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Category: Jack Kirby

Judge rules in favor of Marvel in suit brought by Jack Kirby's heirs [Update]

Judge rules in favor of Marvel in suit brought by Jack Kirby's heirs

A federal judge in New York has ruled in favor of comic book publisher Marvel Worldwide in a dispute over who owns the rights to such popular characters as the Fantastic Four, Spider-Man, the X-Men, Iron Man and the Incredible Hulk.

The heirs of comic book artist Jack Kirby sought to assert their rights to such iconic characters in 2009, shortly after Disney announced it would acquire Marvel for $4 billion. Kirby's estate filed 45 notices of copyright termination, seeking to take back rights to characters created from 1958 to 1963, which they claimed were Kirby's creations.

Marvel argued that Kirby's work constituted "work for hire" -- that it was done by a freelance artist, under the direction and control of a company, which therefore retained the rights for such creative works.

"This case is not about whether Jack Kirby or Stan Lee is the real 'creator' of Marvel characters, or whether Kirby (and other freelance artists created culturally iconic comic book characters for Marvel and other publishers) were treated 'fairly' by companies that grew rich off their labor," wrote Judge Colleen McMahon. "It is about whether Kirby's work qualifies as work for hire under the Copyright Act of 1909."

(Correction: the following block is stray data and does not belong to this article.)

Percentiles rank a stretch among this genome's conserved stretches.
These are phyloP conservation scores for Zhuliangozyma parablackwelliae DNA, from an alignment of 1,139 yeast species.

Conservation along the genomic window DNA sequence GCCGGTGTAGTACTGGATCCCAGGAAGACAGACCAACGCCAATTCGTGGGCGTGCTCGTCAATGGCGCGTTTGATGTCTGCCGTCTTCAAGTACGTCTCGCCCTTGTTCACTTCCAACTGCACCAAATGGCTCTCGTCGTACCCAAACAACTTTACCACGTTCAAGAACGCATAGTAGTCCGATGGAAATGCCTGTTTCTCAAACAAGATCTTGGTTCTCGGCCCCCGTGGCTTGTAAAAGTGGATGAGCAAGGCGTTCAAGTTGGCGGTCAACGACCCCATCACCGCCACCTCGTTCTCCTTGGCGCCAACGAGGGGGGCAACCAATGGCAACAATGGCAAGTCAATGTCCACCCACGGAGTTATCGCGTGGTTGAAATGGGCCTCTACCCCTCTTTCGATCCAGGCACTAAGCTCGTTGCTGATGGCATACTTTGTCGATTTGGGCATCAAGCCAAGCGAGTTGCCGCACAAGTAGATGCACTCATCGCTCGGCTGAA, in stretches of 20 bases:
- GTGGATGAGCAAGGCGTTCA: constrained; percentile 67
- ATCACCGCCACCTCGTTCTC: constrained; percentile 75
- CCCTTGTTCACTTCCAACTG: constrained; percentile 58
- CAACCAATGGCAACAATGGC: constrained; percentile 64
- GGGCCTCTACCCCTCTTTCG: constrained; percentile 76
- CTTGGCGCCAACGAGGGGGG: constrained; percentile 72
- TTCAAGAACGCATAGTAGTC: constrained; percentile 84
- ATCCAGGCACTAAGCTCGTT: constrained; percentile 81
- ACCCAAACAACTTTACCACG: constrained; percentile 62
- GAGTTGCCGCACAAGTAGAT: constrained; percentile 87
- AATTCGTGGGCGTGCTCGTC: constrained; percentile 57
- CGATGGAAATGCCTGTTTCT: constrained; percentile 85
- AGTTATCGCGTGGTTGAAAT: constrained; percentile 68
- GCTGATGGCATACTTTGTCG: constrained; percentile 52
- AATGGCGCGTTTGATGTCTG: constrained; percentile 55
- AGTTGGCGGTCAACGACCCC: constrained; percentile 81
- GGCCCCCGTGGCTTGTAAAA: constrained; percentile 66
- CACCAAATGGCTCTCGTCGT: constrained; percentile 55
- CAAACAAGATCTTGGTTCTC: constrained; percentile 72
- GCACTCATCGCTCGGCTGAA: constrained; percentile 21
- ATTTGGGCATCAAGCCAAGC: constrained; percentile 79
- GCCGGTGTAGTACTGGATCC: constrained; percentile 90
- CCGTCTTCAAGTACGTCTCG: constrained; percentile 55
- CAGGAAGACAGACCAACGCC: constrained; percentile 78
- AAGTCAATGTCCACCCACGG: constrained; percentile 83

McMahon found the Kirby works qualified as works for hire.

Marc Toberoff, an attorney representing the Kirby family, vowed to appeal the ruling.

"We respectfully disagree with the Court's ruling and intend to appeal this matter to the Second Circuit," Toberoff said. "Sometimes you have to lose in order to win. We knew when we took this on that it would not be an easy fight given various arcane and contradictory 'work for hire' decisions under the 1909 Copyright Act."